The dark history of government-sponsored eugenics before World War II has largely been forgotten, although it is well documented. A new book, Illiberal Reformers: Race, Eugenics, and American Economics in the Progressive Era (Princeton UP, 2016), by Thomas C. Leonard, is a painful reminder that some of the best minds in the United States and Britain were in favour of purging the “race” of “defectives”.
The heyday of the eugenics movement was during World War I and the 1920s. Some geneticists distanced themselves from eugenics, but usually because it had been tainted by racism and anti-Semitism.
Eugenics was literally regarded as a religion by leading economists. In 1915 Irving Fisher, one of the greatest of the early 20th century, told a Race Betterment Conference organised by cornflakes inventor and eugenicist John Henry Kellogg, that eugenics was “the foremost plan of human redemption”. Religious opponents (notably the Catholic Church) were a shrinking minority which had also opposed Copernicus, Galileo and Darwin.
It all seemed very scientific. In The Great Gatsby, F. Scott Fitzgerald’s famous novel, the central character complains that civilization is spinning apart and that “ if we don’t look out the white race will be — will be utterly submerged. It’s all scientific stuff; it’s been proved.”
D.H. Lawrence, best known as the author of Lady Chatterley’s Lover, believed that inferior stock should be eliminated. Anticipating the horrors of Auschwitz, he wrote in 1905:
If I had my way, I would build a lethal chamber as big as the Crystal Palace, with a military band playing softly, and a Cinematograph working brightly; then I’d go out in the back streets and main streets and bring them in, all the sick, the halt, and the maimed; I would lead them gently, and they would smile me a weary thanks; and the band would softly bubble out the ‘Hallelujah Chorus’.Leonard’s focus is the effect of eugenics upon economics, so he also covers discrimination against African Americans, disputes between labour and capital and immigration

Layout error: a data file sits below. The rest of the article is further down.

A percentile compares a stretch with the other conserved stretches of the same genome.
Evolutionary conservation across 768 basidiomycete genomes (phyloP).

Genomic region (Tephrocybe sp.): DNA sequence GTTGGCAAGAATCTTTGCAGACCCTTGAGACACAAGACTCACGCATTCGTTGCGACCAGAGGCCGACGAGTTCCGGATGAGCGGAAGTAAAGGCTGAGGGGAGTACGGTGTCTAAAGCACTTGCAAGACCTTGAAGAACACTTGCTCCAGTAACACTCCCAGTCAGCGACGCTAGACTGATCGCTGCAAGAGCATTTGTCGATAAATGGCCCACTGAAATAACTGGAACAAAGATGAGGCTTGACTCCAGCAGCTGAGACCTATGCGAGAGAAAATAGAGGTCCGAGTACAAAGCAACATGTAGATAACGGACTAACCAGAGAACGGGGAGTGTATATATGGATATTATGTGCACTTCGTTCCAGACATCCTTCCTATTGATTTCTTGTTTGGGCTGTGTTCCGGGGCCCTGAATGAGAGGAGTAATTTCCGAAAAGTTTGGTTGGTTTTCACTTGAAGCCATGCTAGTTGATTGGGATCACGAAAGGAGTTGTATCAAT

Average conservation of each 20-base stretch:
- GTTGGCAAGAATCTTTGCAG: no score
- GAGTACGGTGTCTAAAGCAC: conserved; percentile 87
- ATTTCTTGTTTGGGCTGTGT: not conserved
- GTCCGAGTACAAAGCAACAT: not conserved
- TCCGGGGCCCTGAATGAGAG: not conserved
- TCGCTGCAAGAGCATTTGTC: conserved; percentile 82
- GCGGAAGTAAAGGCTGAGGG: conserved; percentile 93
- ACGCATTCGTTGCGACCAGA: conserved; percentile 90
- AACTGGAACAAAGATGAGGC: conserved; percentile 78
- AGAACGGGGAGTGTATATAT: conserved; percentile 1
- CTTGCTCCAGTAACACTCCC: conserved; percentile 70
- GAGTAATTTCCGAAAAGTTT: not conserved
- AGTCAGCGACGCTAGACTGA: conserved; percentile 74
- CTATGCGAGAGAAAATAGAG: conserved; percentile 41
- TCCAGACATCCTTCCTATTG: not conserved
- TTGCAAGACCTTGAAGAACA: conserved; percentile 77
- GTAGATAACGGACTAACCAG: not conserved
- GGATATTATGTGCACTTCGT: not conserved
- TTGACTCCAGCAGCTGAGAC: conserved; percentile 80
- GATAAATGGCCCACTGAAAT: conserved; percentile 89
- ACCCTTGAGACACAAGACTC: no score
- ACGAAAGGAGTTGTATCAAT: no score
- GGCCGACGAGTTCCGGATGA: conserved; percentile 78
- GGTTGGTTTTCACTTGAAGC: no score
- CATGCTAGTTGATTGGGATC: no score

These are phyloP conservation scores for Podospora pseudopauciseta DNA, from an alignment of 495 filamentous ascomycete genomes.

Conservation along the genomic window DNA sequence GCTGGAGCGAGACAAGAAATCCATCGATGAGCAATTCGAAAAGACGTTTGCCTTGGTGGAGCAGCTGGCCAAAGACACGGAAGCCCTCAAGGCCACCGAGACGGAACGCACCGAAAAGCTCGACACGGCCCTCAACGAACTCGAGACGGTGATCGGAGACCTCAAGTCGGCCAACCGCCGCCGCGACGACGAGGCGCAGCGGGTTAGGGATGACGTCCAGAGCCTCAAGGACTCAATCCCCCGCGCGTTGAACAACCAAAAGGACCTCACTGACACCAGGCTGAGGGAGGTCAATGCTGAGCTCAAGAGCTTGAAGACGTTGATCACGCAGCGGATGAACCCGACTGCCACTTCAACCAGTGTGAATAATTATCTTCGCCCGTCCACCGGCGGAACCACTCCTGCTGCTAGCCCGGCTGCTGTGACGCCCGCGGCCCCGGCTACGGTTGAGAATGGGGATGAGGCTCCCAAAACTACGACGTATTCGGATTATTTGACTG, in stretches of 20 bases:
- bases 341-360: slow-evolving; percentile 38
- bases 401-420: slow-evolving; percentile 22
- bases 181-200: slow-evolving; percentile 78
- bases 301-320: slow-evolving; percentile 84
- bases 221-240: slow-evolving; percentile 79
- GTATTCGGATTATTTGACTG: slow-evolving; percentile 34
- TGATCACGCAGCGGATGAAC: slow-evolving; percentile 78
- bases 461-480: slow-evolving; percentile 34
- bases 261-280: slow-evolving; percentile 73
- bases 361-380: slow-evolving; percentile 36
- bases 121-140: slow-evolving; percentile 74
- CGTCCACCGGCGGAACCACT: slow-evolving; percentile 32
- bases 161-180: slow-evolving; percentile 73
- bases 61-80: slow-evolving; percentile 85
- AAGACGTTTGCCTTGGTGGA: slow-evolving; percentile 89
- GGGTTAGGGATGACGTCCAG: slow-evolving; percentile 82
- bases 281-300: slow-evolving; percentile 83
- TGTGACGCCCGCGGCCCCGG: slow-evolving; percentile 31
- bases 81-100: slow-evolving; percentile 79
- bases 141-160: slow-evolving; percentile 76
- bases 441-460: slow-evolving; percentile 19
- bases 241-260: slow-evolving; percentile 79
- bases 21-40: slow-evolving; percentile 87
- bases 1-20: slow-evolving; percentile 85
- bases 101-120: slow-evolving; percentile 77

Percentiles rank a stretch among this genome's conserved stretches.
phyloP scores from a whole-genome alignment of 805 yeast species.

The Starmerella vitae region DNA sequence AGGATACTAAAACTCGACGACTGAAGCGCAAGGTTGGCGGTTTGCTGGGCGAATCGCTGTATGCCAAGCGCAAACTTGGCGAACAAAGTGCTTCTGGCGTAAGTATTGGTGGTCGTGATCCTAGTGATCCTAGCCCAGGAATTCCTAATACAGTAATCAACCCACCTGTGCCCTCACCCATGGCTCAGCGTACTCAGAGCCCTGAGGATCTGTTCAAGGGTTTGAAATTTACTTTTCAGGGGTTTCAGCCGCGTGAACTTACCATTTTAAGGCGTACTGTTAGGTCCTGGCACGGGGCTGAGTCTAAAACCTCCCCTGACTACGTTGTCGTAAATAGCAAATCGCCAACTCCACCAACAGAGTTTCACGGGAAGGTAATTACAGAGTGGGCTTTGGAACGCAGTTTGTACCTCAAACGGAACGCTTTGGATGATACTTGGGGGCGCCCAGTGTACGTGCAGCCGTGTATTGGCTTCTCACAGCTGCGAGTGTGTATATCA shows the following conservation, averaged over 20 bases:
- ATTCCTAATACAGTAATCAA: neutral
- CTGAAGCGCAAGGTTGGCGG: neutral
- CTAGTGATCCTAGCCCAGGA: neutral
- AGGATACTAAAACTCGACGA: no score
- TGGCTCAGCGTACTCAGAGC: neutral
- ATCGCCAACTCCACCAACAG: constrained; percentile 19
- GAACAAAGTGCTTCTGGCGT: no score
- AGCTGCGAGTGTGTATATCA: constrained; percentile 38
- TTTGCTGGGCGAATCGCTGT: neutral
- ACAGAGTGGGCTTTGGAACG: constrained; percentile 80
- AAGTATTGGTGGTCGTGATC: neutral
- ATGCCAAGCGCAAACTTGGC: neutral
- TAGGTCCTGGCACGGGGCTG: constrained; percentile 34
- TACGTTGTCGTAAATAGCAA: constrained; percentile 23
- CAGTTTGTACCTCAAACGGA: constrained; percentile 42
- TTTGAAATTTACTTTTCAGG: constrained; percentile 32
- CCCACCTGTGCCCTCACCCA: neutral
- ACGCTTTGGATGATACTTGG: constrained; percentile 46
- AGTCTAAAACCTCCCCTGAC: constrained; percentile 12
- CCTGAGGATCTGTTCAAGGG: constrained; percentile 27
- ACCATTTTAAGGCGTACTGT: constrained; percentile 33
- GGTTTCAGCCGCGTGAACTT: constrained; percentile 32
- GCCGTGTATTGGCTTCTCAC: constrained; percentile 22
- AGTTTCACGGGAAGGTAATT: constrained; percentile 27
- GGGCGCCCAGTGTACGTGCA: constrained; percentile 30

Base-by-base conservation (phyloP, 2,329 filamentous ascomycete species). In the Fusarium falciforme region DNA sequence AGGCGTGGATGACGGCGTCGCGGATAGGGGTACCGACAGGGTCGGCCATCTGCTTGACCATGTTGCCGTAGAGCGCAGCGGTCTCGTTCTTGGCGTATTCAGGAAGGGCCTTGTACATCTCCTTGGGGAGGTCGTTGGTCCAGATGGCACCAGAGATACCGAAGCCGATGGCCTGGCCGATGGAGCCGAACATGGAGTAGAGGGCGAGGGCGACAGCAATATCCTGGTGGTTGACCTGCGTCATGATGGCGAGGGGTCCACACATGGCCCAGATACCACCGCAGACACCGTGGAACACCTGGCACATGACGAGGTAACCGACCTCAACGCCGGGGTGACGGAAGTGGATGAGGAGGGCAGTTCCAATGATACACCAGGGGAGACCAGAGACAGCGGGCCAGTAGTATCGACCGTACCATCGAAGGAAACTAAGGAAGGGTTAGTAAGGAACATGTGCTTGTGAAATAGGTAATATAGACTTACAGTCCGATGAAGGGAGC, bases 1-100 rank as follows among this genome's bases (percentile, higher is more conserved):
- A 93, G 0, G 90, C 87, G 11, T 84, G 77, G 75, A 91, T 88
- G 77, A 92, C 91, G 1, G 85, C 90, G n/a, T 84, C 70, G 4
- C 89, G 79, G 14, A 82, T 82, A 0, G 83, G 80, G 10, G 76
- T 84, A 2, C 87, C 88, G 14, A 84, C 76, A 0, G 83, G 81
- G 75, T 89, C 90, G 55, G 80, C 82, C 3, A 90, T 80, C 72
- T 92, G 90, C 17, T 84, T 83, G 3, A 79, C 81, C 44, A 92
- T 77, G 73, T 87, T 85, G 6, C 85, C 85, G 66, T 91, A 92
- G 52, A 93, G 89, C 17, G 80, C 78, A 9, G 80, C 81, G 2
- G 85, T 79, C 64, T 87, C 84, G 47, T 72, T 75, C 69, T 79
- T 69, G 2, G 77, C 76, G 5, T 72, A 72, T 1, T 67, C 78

The Atlantic recently published a feature about the early days of artificial reproductive technology. The headline was: “The First Artificial Insemination Was an Ethical Nightmare: The 19th-century procedure involved lies, a secrecy pledge, and sperm from a surprise donor”.
It turns out that the first pregnancy with artificial insemination (at least in the US) was in 1855 in New York but it ended in a miscarriage. The first successful pregnancy with the same method took place in Philadelphia in 1884.
The patient was a married woman whose husband was infertile because of venereal disease. Without seeking the consent of either husband or wife, the doctor anaesthetised her and inseminated her with the sperm of one of his medical students. The women never discovered the truth and the students were sworn to secrecy.
However, when her baby was a 25-year-old businessman one of the students published his recollections of the event (after contacting the child). As far as he was concerned, artificial insemination was a eugenic boon, “a race-uplifting procedure”, which would produce children of “wonderful mental endowments” instead of “half-witted, evil-inclined, disease-disposed offspring”.
The author of the article in The Atlantic was amused by the old-fashioned lies, secrecy and donor anonymity. But has any of that changed? Most children born from contemporary reproductive technologies are “genetic orphans”. Most parents shop for donors who will confer “wonderful mental endowments” upon their offspring. Plus ça change, plus c'est la même chose.
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